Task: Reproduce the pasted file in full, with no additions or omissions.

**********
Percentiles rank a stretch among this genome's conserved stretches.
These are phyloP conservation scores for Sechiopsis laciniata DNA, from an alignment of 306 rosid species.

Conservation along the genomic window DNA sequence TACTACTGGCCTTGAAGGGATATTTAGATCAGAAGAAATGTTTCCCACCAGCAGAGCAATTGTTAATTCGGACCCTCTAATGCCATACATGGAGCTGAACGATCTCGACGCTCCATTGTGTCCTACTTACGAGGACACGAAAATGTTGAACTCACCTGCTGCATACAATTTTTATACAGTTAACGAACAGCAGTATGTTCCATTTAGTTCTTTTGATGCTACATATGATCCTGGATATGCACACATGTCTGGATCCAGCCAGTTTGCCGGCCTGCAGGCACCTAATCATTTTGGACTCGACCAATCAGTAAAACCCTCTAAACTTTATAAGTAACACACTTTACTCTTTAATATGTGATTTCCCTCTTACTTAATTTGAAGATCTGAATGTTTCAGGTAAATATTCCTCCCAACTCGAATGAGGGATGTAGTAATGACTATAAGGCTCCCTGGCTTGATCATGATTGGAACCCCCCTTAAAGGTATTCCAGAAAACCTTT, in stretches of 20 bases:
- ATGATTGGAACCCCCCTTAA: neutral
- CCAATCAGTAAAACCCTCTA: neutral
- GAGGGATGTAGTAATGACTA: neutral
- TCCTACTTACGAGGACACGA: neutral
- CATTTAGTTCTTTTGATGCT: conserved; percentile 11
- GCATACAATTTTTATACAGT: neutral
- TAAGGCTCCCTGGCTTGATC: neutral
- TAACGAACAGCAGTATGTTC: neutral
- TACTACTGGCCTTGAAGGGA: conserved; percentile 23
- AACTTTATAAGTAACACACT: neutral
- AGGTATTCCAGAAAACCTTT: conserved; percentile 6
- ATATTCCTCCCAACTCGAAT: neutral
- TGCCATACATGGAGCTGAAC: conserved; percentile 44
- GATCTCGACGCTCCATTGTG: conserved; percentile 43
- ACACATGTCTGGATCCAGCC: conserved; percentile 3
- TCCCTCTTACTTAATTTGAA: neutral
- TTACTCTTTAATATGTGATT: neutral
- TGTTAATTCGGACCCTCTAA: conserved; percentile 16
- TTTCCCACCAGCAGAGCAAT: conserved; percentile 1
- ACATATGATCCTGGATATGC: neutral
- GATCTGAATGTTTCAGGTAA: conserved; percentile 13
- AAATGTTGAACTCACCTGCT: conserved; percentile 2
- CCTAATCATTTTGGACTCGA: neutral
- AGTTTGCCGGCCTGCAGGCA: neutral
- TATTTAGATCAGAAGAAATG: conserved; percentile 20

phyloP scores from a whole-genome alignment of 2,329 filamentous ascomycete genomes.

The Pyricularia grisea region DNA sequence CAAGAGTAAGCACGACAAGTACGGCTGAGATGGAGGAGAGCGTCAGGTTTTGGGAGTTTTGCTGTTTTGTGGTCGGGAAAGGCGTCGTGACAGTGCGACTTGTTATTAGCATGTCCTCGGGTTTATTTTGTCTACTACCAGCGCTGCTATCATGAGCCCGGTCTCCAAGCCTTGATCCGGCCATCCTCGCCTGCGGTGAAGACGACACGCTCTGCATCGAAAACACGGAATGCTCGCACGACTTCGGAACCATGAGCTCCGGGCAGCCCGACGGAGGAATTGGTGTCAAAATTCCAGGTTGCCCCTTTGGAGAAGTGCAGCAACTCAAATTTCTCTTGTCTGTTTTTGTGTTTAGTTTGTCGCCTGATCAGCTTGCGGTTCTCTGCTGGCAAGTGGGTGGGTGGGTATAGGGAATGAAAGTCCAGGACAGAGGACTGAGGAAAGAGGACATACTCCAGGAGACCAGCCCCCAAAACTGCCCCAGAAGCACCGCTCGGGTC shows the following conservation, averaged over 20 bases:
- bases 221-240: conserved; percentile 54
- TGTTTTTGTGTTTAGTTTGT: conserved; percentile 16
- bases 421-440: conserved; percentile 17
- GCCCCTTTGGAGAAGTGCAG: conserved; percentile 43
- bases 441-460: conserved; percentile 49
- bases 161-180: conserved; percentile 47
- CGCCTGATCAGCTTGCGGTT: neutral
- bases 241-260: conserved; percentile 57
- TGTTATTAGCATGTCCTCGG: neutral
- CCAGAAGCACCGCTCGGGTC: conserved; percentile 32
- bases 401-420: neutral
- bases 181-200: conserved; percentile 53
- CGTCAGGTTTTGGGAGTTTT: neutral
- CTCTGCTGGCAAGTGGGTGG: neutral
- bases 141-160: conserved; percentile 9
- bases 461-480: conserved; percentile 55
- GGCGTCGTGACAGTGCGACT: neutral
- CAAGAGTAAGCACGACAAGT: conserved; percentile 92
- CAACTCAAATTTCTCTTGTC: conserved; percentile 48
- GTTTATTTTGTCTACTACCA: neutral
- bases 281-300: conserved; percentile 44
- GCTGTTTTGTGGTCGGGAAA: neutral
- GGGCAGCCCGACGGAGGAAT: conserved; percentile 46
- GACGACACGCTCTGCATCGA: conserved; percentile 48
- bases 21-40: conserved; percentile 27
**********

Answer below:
Percentiles rank a stretch among this genome's conserved stretches.
These are phyloP conservation scores for Sechiopsis laciniata DNA, from an alignment of 306 rosid species.

Conservation along the genomic window DNA sequence TACTACTGGCCTTGAAGGGATATTTAGATCAGAAGAAATGTTTCCCACCAGCAGAGCAATTGTTAATTCGGACCCTCTAATGCCATACATGGAGCTGAACGATCTCGACGCTCCATTGTGTCCTACTTACGAGGACACGAAAATGTTGAACTCACCTGCTGCATACAATTTTTATACAGTTAACGAACAGCAGTATGTTCCATTTAGTTCTTTTGATGCTACATATGATCCTGGATATGCACACATGTCTGGATCCAGCCAGTTTGCCGGCCTGCAGGCACCTAATCATTTTGGACTCGACCAATCAGTAAAACCCTCTAAACTTTATAAGTAACACACTTTACTCTTTAATATGTGATTTCCCTCTTACTTAATTTGAAGATCTGAATGTTTCAGGTAAATATTCCTCCCAACTCGAATGAGGGATGTAGTAATGACTATAAGGCTCCCTGGCTTGATCATGATTGGAACCCCCCTTAAAGGTATTCCAGAAAACCTTT, in stretches of 20 bases:
- ATGATTGGAACCCCCCTTAA: neutral
- CCAATCAGTAAAACCCTCTA: neutral
- GAGGGATGTAGTAATGACTA: neutral
- TCCTACTTACGAGGACACGA: neutral
- CATTTAGTTCTTTTGATGCT: conserved; percentile 11
- GCATACAATTTTTATACAGT: neutral
- TAAGGCTCCCTGGCTTGATC: neutral
- TAACGAACAGCAGTATGTTC: neutral
- TACTACTGGCCTTGAAGGGA: conserved; percentile 23
- AACTTTATAAGTAACACACT: neutral
- AGGTATTCCAGAAAACCTTT: conserved; percentile 6
- ATATTCCTCCCAACTCGAAT: neutral
- TGCCATACATGGAGCTGAAC: conserved; percentile 44
- GATCTCGACGCTCCATTGTG: conserved; percentile 43
- ACACATGTCTGGATCCAGCC: conserved; percentile 3
- TCCCTCTTACTTAATTTGAA: neutral
- TTACTCTTTAATATGTGATT: neutral
- TGTTAATTCGGACCCTCTAA: conserved; percentile 16
- TTTCCCACCAGCAGAGCAAT: conserved; percentile 1
- ACATATGATCCTGGATATGC: neutral
- GATCTGAATGTTTCAGGTAA: conserved; percentile 13
- AAATGTTGAACTCACCTGCT: conserved; percentile 2
- CCTAATCATTTTGGACTCGA: neutral
- AGTTTGCCGGCCTGCAGGCA: neutral
- TATTTAGATCAGAAGAAATG: conserved; percentile 20

phyloP scores from a whole-genome alignment of 2,329 filamentous ascomycete genomes.

The Pyricularia grisea region DNA sequence CAAGAGTAAGCACGACAAGTACGGCTGAGATGGAGGAGAGCGTCAGGTTTTGGGAGTTTTGCTGTTTTGTGGTCGGGAAAGGCGTCGTGACAGTGCGACTTGTTATTAGCATGTCCTCGGGTTTATTTTGTCTACTACCAGCGCTGCTATCATGAGCCCGGTCTCCAAGCCTTGATCCGGCCATCCTCGCCTGCGGTGAAGACGACACGCTCTGCATCGAAAACACGGAATGCTCGCACGACTTCGGAACCATGAGCTCCGGGCAGCCCGACGGAGGAATTGGTGTCAAAATTCCAGGTTGCCCCTTTGGAGAAGTGCAGCAACTCAAATTTCTCTTGTCTGTTTTTGTGTTTAGTTTGTCGCCTGATCAGCTTGCGGTTCTCTGCTGGCAAGTGGGTGGGTGGGTATAGGGAATGAAAGTCCAGGACAGAGGACTGAGGAAAGAGGACATACTCCAGGAGACCAGCCCCCAAAACTGCCCCAGAAGCACCGCTCGGGTC shows the following conservation, averaged over 20 bases:
- bases 221-240: conserved; percentile 54
- TGTTTTTGTGTTTAGTTTGT: conserved; percentile 16
- bases 421-440: conserved; percentile 17
- GCCCCTTTGGAGAAGTGCAG: conserved; percentile 43
- bases 441-460: conserved; percentile 49
- bases 161-180: conserved; percentile 47
- CGCCTGATCAGCTTGCGGTT: neutral
- bases 241-260: conserved; percentile 57
- TGTTATTAGCATGTCCTCGG: neutral
- CCAGAAGCACCGCTCGGGTC: conserved; percentile 32
- bases 401-420: neutral
- bases 181-200: conserved; percentile 53
- CGTCAGGTTTTGGGAGTTTT: neutral
- CTCTGCTGGCAAGTGGGTGG: neutral
- bases 141-160: conserved; percentile 9
- bases 461-480: conserved; percentile 55
- GGCGTCGTGACAGTGCGACT: neutral
- CAAGAGTAAGCACGACAAGT: conserved; percentile 92
- CAACTCAAATTTCTCTTGTC: conserved; percentile 48
- GTTTATTTTGTCTACTACCA: neutral
- bases 281-300: conserved; percentile 44
- GCTGTTTTGTGGTCGGGAAA: neutral
- GGGCAGCCCGACGGAGGAAT: conserved; percentile 46
- GACGACACGCTCTGCATCGA: conserved; percentile 48
- bases 21-40: conserved; percentile 27